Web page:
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Keir RadnedgeUEFA president Michel Platini faces a delicate dilemma over whether to run for the FIFA presidency in 2015. Right now, he insists, he has not made up his mind one way or the other.

The former captain and manager of France has long been considered the favourite should Sepp Blatter step down at the end of what would be his fourth stint in office. However Platini has also said many times – and repeated it to this writer last year – that he would never run against Blatter.

The trouble is, the 76-year-old Swiss has stepped back from a statement two years ago that this would be his last term. Platini’s dilemma is that, if he wants the job, he must start campaigning behind the scenes now. This, like it or not, will mark him out as a potential rival to Blatter whose ruthlessly unrivalled ability to see off opponents (even former allies like, notably, Mohamed Bin Hammam) has never been in doubt.

Platini was tempted into talking about the issue last week.

As with any and every interview, he also had to deal with the same repetitious questions as always – duly repeating both his opposition to goal-line technology and his wish to see the 2022 World Cup in Qatar played in the winter with matches shared around neighbouring Gulf countries.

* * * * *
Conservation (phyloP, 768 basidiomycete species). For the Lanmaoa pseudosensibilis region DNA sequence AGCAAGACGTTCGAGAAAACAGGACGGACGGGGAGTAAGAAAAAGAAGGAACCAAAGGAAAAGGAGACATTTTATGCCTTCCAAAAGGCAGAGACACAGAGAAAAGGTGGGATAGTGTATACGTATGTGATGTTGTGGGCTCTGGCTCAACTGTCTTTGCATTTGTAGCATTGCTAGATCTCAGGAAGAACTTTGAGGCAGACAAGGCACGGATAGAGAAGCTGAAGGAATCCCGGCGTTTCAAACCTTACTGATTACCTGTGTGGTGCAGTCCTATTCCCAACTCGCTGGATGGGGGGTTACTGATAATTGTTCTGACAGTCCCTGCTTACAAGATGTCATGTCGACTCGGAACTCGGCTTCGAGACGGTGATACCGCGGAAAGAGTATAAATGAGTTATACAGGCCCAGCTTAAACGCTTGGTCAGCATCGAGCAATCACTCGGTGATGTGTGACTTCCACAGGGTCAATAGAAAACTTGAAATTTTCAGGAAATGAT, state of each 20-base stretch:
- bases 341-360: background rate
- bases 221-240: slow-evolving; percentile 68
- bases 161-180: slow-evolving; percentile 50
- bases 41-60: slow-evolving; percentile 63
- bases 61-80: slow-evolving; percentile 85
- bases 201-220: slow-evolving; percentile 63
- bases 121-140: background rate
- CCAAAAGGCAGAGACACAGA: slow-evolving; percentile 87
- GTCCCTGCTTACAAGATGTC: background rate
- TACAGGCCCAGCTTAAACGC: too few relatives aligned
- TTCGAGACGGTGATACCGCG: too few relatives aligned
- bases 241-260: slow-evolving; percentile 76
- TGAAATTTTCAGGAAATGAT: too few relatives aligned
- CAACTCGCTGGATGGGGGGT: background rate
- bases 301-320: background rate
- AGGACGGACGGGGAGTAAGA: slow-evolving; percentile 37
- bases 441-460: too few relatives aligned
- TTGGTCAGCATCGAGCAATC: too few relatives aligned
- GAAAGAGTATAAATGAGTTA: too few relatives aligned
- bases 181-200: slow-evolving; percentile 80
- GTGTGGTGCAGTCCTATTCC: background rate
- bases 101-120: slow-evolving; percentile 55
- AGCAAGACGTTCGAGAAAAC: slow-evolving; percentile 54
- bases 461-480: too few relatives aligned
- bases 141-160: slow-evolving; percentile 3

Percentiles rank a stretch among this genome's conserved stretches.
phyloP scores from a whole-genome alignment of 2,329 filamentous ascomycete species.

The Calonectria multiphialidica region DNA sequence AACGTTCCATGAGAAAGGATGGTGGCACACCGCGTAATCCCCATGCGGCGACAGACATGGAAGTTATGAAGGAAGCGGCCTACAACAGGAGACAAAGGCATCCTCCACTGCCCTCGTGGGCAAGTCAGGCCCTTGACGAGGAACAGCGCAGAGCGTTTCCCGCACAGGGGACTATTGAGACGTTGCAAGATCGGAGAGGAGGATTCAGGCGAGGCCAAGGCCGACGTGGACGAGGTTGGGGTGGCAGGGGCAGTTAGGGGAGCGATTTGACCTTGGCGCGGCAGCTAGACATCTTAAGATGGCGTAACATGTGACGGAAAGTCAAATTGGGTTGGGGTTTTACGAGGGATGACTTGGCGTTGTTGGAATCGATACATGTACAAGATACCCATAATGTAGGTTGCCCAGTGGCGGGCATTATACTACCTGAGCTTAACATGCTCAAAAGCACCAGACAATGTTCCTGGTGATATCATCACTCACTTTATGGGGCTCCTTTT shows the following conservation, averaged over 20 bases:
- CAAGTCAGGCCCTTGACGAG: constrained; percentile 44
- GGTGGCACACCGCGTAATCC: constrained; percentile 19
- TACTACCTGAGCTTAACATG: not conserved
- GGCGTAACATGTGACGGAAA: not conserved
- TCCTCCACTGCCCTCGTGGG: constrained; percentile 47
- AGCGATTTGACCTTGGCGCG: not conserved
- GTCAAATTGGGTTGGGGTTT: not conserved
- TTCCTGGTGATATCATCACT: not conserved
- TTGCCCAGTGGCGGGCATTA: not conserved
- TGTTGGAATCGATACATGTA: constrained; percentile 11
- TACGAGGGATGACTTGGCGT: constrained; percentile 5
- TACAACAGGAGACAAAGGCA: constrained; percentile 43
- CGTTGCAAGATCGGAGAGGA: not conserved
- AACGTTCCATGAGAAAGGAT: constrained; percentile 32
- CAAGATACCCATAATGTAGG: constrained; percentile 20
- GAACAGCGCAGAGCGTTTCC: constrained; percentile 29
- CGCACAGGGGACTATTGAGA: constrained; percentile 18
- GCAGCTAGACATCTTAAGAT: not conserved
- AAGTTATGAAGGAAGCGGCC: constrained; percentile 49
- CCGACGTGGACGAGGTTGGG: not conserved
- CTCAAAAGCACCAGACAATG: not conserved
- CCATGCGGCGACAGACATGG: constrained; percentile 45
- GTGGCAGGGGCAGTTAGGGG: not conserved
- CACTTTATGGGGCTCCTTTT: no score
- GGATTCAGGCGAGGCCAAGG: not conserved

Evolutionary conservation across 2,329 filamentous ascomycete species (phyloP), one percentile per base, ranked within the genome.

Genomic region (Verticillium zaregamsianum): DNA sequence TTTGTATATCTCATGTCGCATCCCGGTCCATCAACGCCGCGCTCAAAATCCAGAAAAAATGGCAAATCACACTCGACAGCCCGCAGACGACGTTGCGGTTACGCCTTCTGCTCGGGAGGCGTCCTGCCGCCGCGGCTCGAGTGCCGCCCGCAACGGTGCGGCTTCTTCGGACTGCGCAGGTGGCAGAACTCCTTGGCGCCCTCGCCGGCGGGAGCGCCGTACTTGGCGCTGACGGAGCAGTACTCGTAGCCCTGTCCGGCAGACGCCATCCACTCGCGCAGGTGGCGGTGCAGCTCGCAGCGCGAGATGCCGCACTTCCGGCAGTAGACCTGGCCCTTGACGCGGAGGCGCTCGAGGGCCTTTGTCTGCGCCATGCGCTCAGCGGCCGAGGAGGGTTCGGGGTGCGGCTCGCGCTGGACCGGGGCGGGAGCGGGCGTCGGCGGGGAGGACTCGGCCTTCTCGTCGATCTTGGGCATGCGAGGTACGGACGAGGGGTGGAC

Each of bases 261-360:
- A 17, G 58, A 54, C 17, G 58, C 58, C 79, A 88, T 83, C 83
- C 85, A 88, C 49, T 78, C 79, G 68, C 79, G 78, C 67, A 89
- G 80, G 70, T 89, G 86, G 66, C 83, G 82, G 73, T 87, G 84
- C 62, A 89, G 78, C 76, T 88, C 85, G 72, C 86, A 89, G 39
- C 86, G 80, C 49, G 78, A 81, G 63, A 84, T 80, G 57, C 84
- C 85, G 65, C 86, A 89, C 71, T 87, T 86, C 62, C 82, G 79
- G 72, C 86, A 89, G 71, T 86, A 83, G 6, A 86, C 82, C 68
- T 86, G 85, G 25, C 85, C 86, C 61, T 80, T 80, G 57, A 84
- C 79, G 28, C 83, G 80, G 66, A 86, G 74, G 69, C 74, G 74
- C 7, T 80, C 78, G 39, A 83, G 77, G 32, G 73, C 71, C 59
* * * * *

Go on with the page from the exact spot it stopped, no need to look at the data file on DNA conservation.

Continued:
If a decision is needed it will not be until after that intriguing 2015 FIFA presidential election. Possible candidates, along with Blatter and Platini, include Spanish federation president Angel Maria Villar. Outsiders mentioned included two further FIFA vice-presidents in Asia’s Prince Ali bin Hussein of Jordan and CONCACAF’s Jeffrey Webb.

Platini, asked whether he had made up his mind to run, said: “I must first think about that. It depends on whether I have the taste for it. I remain still a few months to make a decision. ”

Asked about his relationship with Blatter, who brought Platini into FIFA in the first place, Platini said: “We have a good relationship but we can not always agree. We have different opinions on perhaps five per cent of all issues.”

Platini, turning to European club football, said there would be no exceptions made in enforcing financial fair play. He acknowledged the overwhelming success of the Champions League by saying it had “killed off all the other competitions.”

Europe’s competitive corpses include historic tournaments such as the Cup-winners Cup, which started in 1960 and ended in 1999, as well as the Intertoto Cup. The latter was the pioneering European club event in the late 1920s and 1930s and drifted on until a decade more when it was swallowed up in the preliminary rounds of the Europa League.

Platini denied there was any will to see the Europa League subsumed into the Champions League but acknowledged it needed significant promotional attention.

By Keir Radnedge

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